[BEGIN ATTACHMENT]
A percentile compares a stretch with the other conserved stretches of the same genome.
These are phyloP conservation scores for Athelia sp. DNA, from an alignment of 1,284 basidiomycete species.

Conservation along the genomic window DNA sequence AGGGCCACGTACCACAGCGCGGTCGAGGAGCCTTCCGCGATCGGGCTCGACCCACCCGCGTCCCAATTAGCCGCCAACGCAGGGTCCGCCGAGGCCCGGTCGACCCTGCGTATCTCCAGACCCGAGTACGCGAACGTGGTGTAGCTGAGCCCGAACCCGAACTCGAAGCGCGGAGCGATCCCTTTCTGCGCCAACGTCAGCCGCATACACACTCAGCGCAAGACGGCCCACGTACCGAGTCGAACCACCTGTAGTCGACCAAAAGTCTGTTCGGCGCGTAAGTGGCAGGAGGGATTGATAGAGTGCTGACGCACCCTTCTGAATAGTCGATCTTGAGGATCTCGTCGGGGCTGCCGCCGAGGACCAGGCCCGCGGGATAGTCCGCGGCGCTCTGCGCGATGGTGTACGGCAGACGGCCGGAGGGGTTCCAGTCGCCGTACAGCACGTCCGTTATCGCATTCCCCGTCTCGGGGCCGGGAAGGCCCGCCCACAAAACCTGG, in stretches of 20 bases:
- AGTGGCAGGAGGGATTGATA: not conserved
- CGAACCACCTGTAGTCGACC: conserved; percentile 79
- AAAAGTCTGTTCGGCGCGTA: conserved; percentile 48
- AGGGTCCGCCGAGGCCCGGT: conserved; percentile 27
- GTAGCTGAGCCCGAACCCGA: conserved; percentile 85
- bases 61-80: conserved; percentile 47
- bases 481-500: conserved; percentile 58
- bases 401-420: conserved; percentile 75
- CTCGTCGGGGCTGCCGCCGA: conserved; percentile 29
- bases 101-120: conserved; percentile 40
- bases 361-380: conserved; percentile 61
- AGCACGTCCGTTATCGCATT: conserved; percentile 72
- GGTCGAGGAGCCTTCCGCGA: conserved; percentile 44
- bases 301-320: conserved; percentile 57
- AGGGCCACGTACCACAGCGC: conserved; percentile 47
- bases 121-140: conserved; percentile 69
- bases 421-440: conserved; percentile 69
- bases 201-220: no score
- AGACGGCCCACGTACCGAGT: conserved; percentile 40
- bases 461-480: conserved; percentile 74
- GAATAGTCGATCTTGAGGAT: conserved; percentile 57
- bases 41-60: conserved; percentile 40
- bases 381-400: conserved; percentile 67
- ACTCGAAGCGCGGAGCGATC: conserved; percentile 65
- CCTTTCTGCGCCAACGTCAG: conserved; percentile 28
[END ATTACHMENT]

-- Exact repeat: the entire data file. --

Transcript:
A percentile compares a stretch with the other conserved stretches of the same genome.
These are phyloP conservation scores for Athelia sp. DNA, from an alignment of 1,284 basidiomycete species.

Conservation along the genomic window DNA sequence AGGGCCACGTACCACAGCGCGGTCGAGGAGCCTTCCGCGATCGGGCTCGACCCACCCGCGTCCCAATTAGCCGCCAACGCAGGGTCCGCCGAGGCCCGGTCGACCCTGCGTATCTCCAGACCCGAGTACGCGAACGTGGTGTAGCTGAGCCCGAACCCGAACTCGAAGCGCGGAGCGATCCCTTTCTGCGCCAACGTCAGCCGCATACACACTCAGCGCAAGACGGCCCACGTACCGAGTCGAACCACCTGTAGTCGACCAAAAGTCTGTTCGGCGCGTAAGTGGCAGGAGGGATTGATAGAGTGCTGACGCACCCTTCTGAATAGTCGATCTTGAGGATCTCGTCGGGGCTGCCGCCGAGGACCAGGCCCGCGGGATAGTCCGCGGCGCTCTGCGCGATGGTGTACGGCAGACGGCCGGAGGGGTTCCAGTCGCCGTACAGCACGTCCGTTATCGCATTCCCCGTCTCGGGGCCGGGAAGGCCCGCCCACAAAACCTGG, in stretches of 20 bases:
- AGTGGCAGGAGGGATTGATA: not conserved
- CGAACCACCTGTAGTCGACC: conserved; percentile 79
- AAAAGTCTGTTCGGCGCGTA: conserved; percentile 48
- AGGGTCCGCCGAGGCCCGGT: conserved; percentile 27
- GTAGCTGAGCCCGAACCCGA: conserved; percentile 85
- bases 61-80: conserved; percentile 47
- bases 481-500: conserved; percentile 58
- bases 401-420: conserved; percentile 75
- CTCGTCGGGGCTGCCGCCGA: conserved; percentile 29
- bases 101-120: conserved; percentile 40
- bases 361-380: conserved; percentile 61
- AGCACGTCCGTTATCGCATT: conserved; percentile 72
- GGTCGAGGAGCCTTCCGCGA: conserved; percentile 44
- bases 301-320: conserved; percentile 57
- AGGGCCACGTACCACAGCGC: conserved; percentile 47
- bases 121-140: conserved; percentile 69
- bases 421-440: conserved; percentile 69
- bases 201-220: no score
- AGACGGCCCACGTACCGAGT: conserved; percentile 40
- bases 461-480: conserved; percentile 74
- GAATAGTCGATCTTGAGGAT: conserved; percentile 57
- bases 41-60: conserved; percentile 40
- bases 381-400: conserved; percentile 67
- ACTCGAAGCGCGGAGCGATC: conserved; percentile 65
- CCTTTCTGCGCCAACGTCAG: conserved; percentile 28